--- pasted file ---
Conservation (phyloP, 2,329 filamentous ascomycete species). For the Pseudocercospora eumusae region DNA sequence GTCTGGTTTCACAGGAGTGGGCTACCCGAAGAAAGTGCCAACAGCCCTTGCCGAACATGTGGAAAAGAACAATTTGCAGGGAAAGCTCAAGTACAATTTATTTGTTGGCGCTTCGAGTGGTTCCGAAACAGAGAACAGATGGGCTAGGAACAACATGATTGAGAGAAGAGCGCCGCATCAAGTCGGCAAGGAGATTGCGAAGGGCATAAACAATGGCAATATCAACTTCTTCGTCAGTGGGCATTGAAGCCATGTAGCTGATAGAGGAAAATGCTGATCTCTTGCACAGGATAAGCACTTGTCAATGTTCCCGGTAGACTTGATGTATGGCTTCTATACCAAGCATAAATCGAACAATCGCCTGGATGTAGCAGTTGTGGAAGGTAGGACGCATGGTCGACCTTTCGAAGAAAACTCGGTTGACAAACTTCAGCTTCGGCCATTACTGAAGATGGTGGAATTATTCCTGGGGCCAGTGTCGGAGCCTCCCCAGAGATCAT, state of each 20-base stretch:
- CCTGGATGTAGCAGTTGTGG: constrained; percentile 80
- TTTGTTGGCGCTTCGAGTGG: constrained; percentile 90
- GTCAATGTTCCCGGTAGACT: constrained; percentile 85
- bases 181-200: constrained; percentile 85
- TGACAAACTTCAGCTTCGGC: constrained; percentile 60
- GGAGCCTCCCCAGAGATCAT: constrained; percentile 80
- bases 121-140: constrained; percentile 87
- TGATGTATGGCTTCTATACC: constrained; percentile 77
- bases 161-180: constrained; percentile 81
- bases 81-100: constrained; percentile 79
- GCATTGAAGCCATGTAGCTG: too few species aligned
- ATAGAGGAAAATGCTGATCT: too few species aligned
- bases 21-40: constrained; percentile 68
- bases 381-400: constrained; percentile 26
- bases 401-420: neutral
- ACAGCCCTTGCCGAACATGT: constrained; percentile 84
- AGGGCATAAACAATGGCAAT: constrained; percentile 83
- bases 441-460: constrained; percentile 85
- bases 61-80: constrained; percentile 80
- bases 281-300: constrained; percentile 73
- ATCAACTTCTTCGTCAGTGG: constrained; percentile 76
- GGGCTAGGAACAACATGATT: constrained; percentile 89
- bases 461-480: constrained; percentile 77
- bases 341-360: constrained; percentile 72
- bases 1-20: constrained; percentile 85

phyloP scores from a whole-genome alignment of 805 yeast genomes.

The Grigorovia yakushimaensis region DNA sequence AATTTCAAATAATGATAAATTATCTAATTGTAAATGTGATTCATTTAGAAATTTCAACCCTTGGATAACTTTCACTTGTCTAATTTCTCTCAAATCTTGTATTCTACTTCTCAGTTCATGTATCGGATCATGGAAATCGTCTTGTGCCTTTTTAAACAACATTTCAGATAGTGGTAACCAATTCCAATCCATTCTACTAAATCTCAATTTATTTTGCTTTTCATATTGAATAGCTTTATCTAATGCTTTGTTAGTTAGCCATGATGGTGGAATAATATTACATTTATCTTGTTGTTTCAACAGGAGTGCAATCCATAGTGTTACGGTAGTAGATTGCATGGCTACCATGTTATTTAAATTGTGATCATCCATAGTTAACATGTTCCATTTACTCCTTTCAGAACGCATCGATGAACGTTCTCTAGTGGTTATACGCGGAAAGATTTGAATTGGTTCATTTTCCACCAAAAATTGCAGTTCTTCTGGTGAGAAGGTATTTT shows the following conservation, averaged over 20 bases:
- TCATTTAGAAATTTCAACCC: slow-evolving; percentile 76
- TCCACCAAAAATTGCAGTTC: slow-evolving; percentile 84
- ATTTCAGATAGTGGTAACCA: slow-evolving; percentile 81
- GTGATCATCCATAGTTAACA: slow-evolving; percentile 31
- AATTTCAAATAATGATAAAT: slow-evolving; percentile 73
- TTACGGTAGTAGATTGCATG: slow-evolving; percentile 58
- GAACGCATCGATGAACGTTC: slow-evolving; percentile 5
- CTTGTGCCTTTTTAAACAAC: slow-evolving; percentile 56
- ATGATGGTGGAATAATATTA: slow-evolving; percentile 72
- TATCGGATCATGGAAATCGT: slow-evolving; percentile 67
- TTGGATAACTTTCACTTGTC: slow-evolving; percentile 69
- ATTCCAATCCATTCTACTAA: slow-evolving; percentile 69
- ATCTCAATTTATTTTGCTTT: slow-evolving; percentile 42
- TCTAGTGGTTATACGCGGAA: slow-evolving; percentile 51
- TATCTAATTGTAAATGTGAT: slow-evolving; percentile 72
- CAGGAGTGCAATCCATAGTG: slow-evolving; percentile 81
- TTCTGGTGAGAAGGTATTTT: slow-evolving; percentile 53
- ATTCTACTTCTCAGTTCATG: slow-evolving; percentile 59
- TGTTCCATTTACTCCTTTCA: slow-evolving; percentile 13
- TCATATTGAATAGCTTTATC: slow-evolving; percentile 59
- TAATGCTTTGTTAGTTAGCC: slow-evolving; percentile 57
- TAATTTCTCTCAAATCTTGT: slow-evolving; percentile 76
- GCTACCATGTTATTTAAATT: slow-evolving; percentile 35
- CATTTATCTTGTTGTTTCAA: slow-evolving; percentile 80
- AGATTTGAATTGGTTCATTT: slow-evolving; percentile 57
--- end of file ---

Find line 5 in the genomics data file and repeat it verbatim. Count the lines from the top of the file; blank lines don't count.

- bases 181-200: constrained; percentile 85